Geoffrey R. Kirsch is a Ph.D. candidate in the Harvard University Department of English, where he focuses on 19th and early 20th century American literature and its intersections with legal and political history. His writing has appeared in American Literary Realism; Law, Culture and the Humanities; the Los Angeles Review of Books; The New England Quarterly; and the Real Property, Trust and Estate Law Journal. He previously earned a B.A. from Dartmouth College and a J.D. from Harvard Law School, and practiced law in Boston before returning to academia. He is a native of Concord, NH.
ContactGeoffrey R. Kirschgkirsch@g.harvard.edu
The long and storied Senate career of New Hampshire’s favorite political son came to an ignominious end with the Fugitive Slave Act of 1850. After Daniel Webster endorsed the notoriously harsh law as part of a broader compromise meant to forestall civil war, his constituents turned on him as a modern-day Lucifer. Ralph Waldo Emerson, who formerly admired Webster as “the completest man” and “the conscience of the country,” now accused Webster of having “no moral sentiment” and lamented that he had “betrayed the North to please the South.” And after the fugitives Thomas Sims and Anthony Burns were arrested in Boston and forcibly returned to slavery under federal protection, Emerson, like many once-reluctant northerners, embraced radical, militant abolitionism, replacing Webster with John Brown in his pantheon of American heroes. This presentation uses the reactions of Emerson and other contemporaries as a lens through which to view Webster’s downfall, and addresses the following questions: Why did Webster support the Fugitive Slave Act as a means of preserving the Union, and why did it backfire? How does the explosion of antislavery sentiment after 1850 parallel the political polarization and social justice activism of 2020? And how, ultimately, should we assess Webster’s legacy at our own politically fraught moment?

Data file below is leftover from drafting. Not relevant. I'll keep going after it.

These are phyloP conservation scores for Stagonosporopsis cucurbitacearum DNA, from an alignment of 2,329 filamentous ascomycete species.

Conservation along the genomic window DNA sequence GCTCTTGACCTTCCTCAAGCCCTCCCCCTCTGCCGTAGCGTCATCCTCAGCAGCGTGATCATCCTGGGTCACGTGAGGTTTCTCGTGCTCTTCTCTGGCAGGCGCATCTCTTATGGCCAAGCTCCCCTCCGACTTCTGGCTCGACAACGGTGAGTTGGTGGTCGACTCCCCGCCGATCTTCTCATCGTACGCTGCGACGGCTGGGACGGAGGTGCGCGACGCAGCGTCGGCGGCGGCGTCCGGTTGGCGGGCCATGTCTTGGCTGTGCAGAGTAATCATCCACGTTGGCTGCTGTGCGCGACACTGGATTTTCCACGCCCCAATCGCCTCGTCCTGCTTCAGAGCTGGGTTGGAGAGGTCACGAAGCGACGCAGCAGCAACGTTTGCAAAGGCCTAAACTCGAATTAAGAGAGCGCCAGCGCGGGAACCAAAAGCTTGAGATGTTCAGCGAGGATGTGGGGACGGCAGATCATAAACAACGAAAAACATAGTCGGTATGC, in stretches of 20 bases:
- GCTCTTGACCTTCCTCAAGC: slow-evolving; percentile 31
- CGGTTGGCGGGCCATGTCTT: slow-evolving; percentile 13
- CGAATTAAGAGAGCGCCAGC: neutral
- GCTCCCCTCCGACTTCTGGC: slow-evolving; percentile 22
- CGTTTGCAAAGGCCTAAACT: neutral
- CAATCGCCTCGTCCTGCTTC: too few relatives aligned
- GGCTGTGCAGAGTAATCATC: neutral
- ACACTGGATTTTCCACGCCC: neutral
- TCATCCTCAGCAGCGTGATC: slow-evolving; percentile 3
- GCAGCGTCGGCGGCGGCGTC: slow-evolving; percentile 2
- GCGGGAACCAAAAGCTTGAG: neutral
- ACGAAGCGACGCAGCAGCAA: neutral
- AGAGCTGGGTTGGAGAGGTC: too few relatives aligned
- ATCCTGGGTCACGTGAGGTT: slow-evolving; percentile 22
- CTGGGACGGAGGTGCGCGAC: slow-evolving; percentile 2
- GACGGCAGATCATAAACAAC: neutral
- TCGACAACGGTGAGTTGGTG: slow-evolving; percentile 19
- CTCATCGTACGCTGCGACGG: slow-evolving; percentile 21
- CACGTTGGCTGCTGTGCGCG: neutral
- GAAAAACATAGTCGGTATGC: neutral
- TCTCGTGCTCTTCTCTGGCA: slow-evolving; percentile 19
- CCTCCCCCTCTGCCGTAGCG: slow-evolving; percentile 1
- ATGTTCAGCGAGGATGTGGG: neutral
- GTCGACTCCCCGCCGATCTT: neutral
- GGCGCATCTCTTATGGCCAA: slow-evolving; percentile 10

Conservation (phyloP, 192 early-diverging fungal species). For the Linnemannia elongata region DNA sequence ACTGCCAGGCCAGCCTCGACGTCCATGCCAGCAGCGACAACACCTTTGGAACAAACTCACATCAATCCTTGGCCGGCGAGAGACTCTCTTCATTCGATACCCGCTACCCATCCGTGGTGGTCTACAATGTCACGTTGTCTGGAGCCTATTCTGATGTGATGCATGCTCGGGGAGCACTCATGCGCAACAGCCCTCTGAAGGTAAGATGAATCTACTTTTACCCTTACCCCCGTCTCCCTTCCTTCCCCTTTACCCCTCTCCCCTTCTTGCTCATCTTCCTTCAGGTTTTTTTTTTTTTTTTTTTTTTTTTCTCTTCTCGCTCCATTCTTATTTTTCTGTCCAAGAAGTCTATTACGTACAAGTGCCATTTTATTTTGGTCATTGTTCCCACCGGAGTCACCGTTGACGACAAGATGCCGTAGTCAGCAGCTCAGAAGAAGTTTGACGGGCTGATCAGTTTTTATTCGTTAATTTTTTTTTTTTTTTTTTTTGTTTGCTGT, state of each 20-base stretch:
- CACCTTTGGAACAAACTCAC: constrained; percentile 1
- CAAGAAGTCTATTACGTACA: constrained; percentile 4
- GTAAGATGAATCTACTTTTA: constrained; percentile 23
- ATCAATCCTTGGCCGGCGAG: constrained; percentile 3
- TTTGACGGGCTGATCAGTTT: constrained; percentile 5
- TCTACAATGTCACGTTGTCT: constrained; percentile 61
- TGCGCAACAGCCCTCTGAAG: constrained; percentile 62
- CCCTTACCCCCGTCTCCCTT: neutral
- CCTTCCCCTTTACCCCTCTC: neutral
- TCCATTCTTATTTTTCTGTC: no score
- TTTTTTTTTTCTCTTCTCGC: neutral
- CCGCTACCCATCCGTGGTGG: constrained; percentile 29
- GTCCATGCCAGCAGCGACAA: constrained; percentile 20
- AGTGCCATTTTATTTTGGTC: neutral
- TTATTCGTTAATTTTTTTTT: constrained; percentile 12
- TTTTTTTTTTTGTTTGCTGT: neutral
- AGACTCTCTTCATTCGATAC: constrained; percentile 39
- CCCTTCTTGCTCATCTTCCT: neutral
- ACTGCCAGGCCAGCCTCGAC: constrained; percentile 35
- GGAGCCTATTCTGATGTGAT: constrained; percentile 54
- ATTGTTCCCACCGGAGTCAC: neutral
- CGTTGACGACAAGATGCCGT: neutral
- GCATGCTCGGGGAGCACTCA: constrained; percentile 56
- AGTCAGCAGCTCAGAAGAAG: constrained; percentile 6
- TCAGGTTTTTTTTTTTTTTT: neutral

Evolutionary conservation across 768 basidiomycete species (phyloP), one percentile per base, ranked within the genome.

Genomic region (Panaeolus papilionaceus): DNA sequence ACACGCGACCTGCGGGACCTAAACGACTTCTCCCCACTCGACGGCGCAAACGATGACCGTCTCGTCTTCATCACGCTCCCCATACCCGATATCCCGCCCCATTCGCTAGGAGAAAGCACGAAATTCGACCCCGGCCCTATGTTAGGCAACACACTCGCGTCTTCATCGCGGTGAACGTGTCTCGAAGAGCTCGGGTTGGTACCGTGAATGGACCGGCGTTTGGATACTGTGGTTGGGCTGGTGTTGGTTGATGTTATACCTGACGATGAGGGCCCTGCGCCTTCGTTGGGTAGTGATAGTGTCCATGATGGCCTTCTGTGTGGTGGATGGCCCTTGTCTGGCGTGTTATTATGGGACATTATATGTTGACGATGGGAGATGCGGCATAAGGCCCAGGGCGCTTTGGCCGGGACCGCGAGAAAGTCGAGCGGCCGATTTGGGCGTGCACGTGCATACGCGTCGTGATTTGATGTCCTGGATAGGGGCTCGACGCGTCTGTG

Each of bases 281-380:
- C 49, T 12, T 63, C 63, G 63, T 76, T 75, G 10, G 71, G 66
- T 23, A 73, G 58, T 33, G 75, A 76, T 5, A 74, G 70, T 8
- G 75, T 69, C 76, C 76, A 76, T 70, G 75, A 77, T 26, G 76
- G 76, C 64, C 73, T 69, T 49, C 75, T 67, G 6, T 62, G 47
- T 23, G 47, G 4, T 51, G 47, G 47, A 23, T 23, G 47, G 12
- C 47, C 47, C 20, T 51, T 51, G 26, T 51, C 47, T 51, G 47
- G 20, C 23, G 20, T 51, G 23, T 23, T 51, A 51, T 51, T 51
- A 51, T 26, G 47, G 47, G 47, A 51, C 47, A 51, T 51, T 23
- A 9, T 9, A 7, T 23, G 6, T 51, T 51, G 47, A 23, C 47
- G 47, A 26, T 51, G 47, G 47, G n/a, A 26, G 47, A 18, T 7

New Hampshire Humanities programs are made possible in part by a grant from the National Endowment for the Humanities (NEH). Any views, findings, conclusions or recommendations expressed in this these programs do not necessarily represent those of the NEH or New Hampshire Humanities.